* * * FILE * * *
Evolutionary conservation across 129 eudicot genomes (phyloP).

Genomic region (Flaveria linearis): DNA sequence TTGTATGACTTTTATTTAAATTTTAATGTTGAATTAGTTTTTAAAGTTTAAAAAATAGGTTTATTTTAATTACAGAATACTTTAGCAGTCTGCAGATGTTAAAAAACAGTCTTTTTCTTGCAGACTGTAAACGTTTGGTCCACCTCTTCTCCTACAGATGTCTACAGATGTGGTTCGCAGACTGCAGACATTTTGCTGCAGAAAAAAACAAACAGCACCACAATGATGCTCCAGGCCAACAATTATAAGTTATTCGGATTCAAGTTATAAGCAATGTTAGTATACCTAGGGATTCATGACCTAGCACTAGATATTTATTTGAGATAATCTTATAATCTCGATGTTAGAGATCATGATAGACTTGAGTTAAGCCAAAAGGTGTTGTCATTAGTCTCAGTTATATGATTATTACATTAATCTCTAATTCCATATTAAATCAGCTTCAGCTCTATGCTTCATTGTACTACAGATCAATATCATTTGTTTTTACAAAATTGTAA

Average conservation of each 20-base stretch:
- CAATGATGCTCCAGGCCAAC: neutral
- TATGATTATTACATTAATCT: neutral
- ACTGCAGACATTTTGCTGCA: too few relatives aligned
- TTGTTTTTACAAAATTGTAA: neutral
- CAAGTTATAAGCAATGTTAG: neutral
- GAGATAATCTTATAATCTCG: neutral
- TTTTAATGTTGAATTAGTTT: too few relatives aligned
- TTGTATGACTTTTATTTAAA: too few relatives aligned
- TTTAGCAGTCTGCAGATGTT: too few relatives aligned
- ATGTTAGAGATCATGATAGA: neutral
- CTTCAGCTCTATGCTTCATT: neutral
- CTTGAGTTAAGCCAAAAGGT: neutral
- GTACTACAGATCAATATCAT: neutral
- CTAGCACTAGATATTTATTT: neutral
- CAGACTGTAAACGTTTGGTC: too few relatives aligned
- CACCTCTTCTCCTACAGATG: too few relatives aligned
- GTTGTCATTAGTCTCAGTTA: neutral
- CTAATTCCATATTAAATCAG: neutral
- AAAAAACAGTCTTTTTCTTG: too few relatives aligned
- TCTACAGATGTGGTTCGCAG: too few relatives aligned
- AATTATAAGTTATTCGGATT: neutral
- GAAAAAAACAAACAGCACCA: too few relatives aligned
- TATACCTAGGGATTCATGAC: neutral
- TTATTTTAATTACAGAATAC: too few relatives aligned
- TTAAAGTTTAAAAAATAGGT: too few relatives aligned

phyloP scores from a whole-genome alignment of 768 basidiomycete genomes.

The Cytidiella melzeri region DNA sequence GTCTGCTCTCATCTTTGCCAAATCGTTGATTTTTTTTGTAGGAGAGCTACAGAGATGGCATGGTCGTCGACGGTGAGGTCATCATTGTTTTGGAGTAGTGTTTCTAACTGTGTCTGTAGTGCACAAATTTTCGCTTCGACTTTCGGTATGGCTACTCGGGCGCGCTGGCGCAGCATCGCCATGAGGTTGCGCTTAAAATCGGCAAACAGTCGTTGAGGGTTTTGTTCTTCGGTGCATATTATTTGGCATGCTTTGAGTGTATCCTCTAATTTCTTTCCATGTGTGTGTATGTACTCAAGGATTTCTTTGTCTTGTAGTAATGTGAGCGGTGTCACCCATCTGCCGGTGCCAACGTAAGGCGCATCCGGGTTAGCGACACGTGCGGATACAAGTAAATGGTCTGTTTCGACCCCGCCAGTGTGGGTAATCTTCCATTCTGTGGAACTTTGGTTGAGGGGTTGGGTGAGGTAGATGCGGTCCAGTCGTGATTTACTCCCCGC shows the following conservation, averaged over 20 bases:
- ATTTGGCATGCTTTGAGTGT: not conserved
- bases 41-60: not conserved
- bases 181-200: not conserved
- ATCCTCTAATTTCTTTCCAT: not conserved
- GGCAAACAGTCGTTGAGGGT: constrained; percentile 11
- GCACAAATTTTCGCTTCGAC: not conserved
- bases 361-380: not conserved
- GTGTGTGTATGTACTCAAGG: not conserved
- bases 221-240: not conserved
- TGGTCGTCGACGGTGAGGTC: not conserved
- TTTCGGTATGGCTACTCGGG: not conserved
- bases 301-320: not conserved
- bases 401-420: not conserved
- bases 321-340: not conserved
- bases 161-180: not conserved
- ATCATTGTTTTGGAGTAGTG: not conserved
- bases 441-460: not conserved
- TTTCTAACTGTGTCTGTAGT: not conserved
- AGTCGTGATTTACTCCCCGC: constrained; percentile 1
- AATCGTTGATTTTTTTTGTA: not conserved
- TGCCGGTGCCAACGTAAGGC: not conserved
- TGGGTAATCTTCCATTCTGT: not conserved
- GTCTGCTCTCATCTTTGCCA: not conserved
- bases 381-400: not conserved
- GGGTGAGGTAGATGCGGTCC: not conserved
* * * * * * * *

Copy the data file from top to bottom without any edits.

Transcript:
Evolutionary conservation across 129 eudicot genomes (phyloP).

Genomic region (Flaveria linearis): DNA sequence TTGTATGACTTTTATTTAAATTTTAATGTTGAATTAGTTTTTAAAGTTTAAAAAATAGGTTTATTTTAATTACAGAATACTTTAGCAGTCTGCAGATGTTAAAAAACAGTCTTTTTCTTGCAGACTGTAAACGTTTGGTCCACCTCTTCTCCTACAGATGTCTACAGATGTGGTTCGCAGACTGCAGACATTTTGCTGCAGAAAAAAACAAACAGCACCACAATGATGCTCCAGGCCAACAATTATAAGTTATTCGGATTCAAGTTATAAGCAATGTTAGTATACCTAGGGATTCATGACCTAGCACTAGATATTTATTTGAGATAATCTTATAATCTCGATGTTAGAGATCATGATAGACTTGAGTTAAGCCAAAAGGTGTTGTCATTAGTCTCAGTTATATGATTATTACATTAATCTCTAATTCCATATTAAATCAGCTTCAGCTCTATGCTTCATTGTACTACAGATCAATATCATTTGTTTTTACAAAATTGTAA

Average conservation of each 20-base stretch:
- CAATGATGCTCCAGGCCAAC: neutral
- TATGATTATTACATTAATCT: neutral
- ACTGCAGACATTTTGCTGCA: too few relatives aligned
- TTGTTTTTACAAAATTGTAA: neutral
- CAAGTTATAAGCAATGTTAG: neutral
- GAGATAATCTTATAATCTCG: neutral
- TTTTAATGTTGAATTAGTTT: too few relatives aligned
- TTGTATGACTTTTATTTAAA: too few relatives aligned
- TTTAGCAGTCTGCAGATGTT: too few relatives aligned
- ATGTTAGAGATCATGATAGA: neutral
- CTTCAGCTCTATGCTTCATT: neutral
- CTTGAGTTAAGCCAAAAGGT: neutral
- GTACTACAGATCAATATCAT: neutral
- CTAGCACTAGATATTTATTT: neutral
- CAGACTGTAAACGTTTGGTC: too few relatives aligned
- CACCTCTTCTCCTACAGATG: too few relatives aligned
- GTTGTCATTAGTCTCAGTTA: neutral
- CTAATTCCATATTAAATCAG: neutral
- AAAAAACAGTCTTTTTCTTG: too few relatives aligned
- TCTACAGATGTGGTTCGCAG: too few relatives aligned
- AATTATAAGTTATTCGGATT: neutral
- GAAAAAAACAAACAGCACCA: too few relatives aligned
- TATACCTAGGGATTCATGAC: neutral
- TTATTTTAATTACAGAATAC: too few relatives aligned
- TTAAAGTTTAAAAAATAGGT: too few relatives aligned

phyloP scores from a whole-genome alignment of 768 basidiomycete genomes.

The Cytidiella melzeri region DNA sequence GTCTGCTCTCATCTTTGCCAAATCGTTGATTTTTTTTGTAGGAGAGCTACAGAGATGGCATGGTCGTCGACGGTGAGGTCATCATTGTTTTGGAGTAGTGTTTCTAACTGTGTCTGTAGTGCACAAATTTTCGCTTCGACTTTCGGTATGGCTACTCGGGCGCGCTGGCGCAGCATCGCCATGAGGTTGCGCTTAAAATCGGCAAACAGTCGTTGAGGGTTTTGTTCTTCGGTGCATATTATTTGGCATGCTTTGAGTGTATCCTCTAATTTCTTTCCATGTGTGTGTATGTACTCAAGGATTTCTTTGTCTTGTAGTAATGTGAGCGGTGTCACCCATCTGCCGGTGCCAACGTAAGGCGCATCCGGGTTAGCGACACGTGCGGATACAAGTAAATGGTCTGTTTCGACCCCGCCAGTGTGGGTAATCTTCCATTCTGTGGAACTTTGGTTGAGGGGTTGGGTGAGGTAGATGCGGTCCAGTCGTGATTTACTCCCCGC shows the following conservation, averaged over 20 bases:
- ATTTGGCATGCTTTGAGTGT: not conserved
- bases 41-60: not conserved
- bases 181-200: not conserved
- ATCCTCTAATTTCTTTCCAT: not conserved
- GGCAAACAGTCGTTGAGGGT: constrained; percentile 11
- GCACAAATTTTCGCTTCGAC: not conserved
- bases 361-380: not conserved
- GTGTGTGTATGTACTCAAGG: not conserved
- bases 221-240: not conserved
- TGGTCGTCGACGGTGAGGTC: not conserved
- TTTCGGTATGGCTACTCGGG: not conserved
- bases 301-320: not conserved
- bases 401-420: not conserved
- bases 321-340: not conserved
- bases 161-180: not conserved
- ATCATTGTTTTGGAGTAGTG: not conserved
- bases 441-460: not conserved
- TTTCTAACTGTGTCTGTAGT: not conserved
- AGTCGTGATTTACTCCCCGC: constrained; percentile 1
- AATCGTTGATTTTTTTTGTA: not conserved
- TGCCGGTGCCAACGTAAGGC: not conserved
- TGGGTAATCTTCCATTCTGT: not conserved
- GTCTGCTCTCATCTTTGCCA: not conserved
- bases 381-400: not conserved
- GGGTGAGGTAGATGCGGTCC: not conserved